By shedding light on the science behind load capacities and bracing, we aim to provide a comprehensive understanding of how pre-engineered metal buildings are designed to withstand the harshest conditions and maintain their durability over time.


So, if you've ever marveled at the strength of a metal building or wondered how these structures can withstand the forces of nature, join us and our partners over at the Metal Building Manufacturers Association (MBMA) on this enlightening journey as we uncover the secrets behind load capacities and bracing in pre-engineered metal buildings.




First off, let's go over the basics. Here's a quick refresher on some of the terminology that you will encounter when discussing a metal building (2:36 min)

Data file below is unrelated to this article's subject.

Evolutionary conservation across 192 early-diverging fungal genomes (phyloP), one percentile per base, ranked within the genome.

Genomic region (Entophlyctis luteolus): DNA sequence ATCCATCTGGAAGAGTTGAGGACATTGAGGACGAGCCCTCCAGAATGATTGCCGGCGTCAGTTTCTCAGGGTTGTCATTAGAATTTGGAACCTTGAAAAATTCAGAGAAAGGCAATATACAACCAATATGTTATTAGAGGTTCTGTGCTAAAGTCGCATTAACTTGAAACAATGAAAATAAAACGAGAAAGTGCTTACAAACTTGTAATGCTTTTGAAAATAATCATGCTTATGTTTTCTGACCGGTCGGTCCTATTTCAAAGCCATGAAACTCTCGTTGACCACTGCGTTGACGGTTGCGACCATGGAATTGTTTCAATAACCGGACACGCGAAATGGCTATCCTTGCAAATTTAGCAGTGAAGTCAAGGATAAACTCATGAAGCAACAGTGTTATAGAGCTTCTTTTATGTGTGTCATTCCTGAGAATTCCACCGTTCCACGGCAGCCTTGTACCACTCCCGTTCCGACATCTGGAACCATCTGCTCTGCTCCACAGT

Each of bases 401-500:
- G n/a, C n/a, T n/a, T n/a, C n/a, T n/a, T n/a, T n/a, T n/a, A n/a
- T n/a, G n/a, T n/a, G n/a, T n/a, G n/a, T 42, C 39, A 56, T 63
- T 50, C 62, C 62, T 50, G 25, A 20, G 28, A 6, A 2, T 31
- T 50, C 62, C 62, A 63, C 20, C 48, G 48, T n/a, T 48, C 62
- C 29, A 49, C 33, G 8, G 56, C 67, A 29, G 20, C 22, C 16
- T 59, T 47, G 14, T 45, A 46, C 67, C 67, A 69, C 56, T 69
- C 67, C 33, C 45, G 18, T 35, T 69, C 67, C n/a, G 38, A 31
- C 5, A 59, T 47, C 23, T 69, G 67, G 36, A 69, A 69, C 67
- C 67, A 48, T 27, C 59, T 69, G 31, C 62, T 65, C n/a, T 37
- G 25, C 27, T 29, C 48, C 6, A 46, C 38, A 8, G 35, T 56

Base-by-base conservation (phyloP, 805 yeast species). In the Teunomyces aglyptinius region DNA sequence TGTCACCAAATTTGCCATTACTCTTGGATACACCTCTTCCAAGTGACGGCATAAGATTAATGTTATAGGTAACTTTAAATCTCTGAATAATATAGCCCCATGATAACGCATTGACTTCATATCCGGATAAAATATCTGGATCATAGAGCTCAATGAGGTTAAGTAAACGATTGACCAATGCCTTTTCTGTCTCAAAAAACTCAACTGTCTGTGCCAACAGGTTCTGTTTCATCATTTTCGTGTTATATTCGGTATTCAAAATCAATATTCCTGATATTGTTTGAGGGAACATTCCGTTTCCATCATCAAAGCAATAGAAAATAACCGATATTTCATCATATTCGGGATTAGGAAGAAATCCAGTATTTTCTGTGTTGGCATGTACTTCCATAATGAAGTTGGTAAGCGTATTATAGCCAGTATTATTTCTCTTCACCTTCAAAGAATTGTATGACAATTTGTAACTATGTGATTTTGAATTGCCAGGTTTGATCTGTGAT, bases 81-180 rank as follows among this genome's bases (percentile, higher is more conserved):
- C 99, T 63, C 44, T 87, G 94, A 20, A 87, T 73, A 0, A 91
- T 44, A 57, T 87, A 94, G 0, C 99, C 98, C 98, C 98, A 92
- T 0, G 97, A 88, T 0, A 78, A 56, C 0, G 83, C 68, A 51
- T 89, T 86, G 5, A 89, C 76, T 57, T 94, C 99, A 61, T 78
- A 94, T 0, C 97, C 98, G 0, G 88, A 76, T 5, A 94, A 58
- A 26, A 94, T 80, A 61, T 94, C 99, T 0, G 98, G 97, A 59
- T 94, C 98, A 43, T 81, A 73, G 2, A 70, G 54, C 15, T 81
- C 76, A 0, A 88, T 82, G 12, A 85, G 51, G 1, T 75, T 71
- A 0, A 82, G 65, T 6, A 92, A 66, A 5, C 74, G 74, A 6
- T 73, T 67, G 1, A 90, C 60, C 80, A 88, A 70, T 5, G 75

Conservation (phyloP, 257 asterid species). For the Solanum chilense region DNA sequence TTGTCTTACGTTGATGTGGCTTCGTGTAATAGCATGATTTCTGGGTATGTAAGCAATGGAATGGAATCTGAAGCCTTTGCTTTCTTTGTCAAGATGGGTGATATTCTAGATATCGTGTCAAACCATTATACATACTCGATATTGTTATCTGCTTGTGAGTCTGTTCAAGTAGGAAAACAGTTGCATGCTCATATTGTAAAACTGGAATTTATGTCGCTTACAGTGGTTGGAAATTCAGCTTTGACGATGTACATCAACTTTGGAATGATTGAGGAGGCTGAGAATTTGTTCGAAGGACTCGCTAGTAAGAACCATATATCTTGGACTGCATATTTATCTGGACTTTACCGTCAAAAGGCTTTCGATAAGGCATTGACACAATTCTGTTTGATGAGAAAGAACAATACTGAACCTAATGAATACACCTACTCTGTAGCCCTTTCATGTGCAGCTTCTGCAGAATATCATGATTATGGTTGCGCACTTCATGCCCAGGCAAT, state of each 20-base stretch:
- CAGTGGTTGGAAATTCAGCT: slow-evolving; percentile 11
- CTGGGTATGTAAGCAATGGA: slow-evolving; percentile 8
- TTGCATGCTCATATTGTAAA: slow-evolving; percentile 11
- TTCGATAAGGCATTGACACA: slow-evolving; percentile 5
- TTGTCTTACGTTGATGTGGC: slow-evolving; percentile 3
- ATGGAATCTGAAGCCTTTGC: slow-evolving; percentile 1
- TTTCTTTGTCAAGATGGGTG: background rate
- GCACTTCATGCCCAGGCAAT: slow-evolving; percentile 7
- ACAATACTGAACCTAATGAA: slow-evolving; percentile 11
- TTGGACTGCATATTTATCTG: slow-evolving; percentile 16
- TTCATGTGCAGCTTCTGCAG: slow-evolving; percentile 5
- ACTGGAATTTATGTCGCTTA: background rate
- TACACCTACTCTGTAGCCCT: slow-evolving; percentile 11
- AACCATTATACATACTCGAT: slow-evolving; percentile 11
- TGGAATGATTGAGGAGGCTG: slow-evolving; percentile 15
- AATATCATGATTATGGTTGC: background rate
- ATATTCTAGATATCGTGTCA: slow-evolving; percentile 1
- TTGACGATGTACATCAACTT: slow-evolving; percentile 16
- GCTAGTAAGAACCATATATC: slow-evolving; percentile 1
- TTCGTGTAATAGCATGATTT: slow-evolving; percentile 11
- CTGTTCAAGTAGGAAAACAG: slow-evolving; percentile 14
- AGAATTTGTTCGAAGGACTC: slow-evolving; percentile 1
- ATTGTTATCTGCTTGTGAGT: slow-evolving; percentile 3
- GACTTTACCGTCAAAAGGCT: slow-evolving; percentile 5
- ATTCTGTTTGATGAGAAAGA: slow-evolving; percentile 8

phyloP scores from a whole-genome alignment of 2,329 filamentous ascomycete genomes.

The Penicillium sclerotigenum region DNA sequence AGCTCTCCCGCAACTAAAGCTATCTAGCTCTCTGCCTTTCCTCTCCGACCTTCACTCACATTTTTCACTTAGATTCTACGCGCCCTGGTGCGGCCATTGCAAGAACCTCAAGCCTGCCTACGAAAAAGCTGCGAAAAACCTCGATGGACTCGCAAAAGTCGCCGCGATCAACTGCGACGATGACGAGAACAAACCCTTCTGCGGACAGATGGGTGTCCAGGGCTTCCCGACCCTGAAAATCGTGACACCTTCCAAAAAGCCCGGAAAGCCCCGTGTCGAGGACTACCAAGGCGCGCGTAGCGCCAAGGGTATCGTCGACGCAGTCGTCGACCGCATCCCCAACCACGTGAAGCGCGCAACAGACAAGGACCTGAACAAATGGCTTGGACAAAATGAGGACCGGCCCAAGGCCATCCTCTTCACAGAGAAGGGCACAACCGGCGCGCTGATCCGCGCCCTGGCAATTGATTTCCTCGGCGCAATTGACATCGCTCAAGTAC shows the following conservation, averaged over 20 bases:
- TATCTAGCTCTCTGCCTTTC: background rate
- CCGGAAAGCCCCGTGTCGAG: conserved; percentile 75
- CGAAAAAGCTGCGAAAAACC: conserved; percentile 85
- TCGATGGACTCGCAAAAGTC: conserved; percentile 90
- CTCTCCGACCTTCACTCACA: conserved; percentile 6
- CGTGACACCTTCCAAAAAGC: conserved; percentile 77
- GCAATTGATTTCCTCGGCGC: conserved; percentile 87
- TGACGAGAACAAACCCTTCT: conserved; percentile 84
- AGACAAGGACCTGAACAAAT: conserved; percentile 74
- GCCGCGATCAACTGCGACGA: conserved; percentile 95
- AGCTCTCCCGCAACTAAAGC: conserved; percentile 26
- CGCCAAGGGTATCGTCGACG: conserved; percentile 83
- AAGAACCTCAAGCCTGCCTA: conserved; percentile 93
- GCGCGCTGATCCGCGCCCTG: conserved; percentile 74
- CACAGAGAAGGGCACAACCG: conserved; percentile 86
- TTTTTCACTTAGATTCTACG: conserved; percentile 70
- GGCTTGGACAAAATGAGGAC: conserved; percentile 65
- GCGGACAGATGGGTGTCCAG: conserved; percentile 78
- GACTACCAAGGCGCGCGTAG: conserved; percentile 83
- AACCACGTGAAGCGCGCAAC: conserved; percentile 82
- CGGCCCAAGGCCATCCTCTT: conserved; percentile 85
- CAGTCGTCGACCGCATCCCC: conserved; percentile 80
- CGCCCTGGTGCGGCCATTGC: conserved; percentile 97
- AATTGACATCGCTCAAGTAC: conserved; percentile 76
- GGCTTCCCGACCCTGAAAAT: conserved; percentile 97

Now that we have a basic understanding of the vernacular associated with these building systems, let's take a look at how loads such as wind move longitudinally (along the ridge), laterally (across the ridge) or vertically through a metal building.


 


Transverse Wind Loads:


Transverse wind loads refer to the horizontal forces exerted by wind perpendicular to the walls of a metal building. These loads can pose a significant challenge to the structural integrity of the building, especially in regions prone to high winds or extreme weather conditions. Therefore, it is crucial to account for these transverse wind loads during the design and construction of metal buildings. (1:54 min)





To effectively address transverse wind loads, engineers employ several strategies and techniques:

  1. Building Codes and Standards: Building codes provide specific guidelines and standards for designing structures, including metal buildings, to withstand wind loads. These codes consider factors such as the location of the building, local wind speeds, terrain, and building height to determine the required wind resistance. Compliance with these codes ensures that the building meets minimum safety requirements.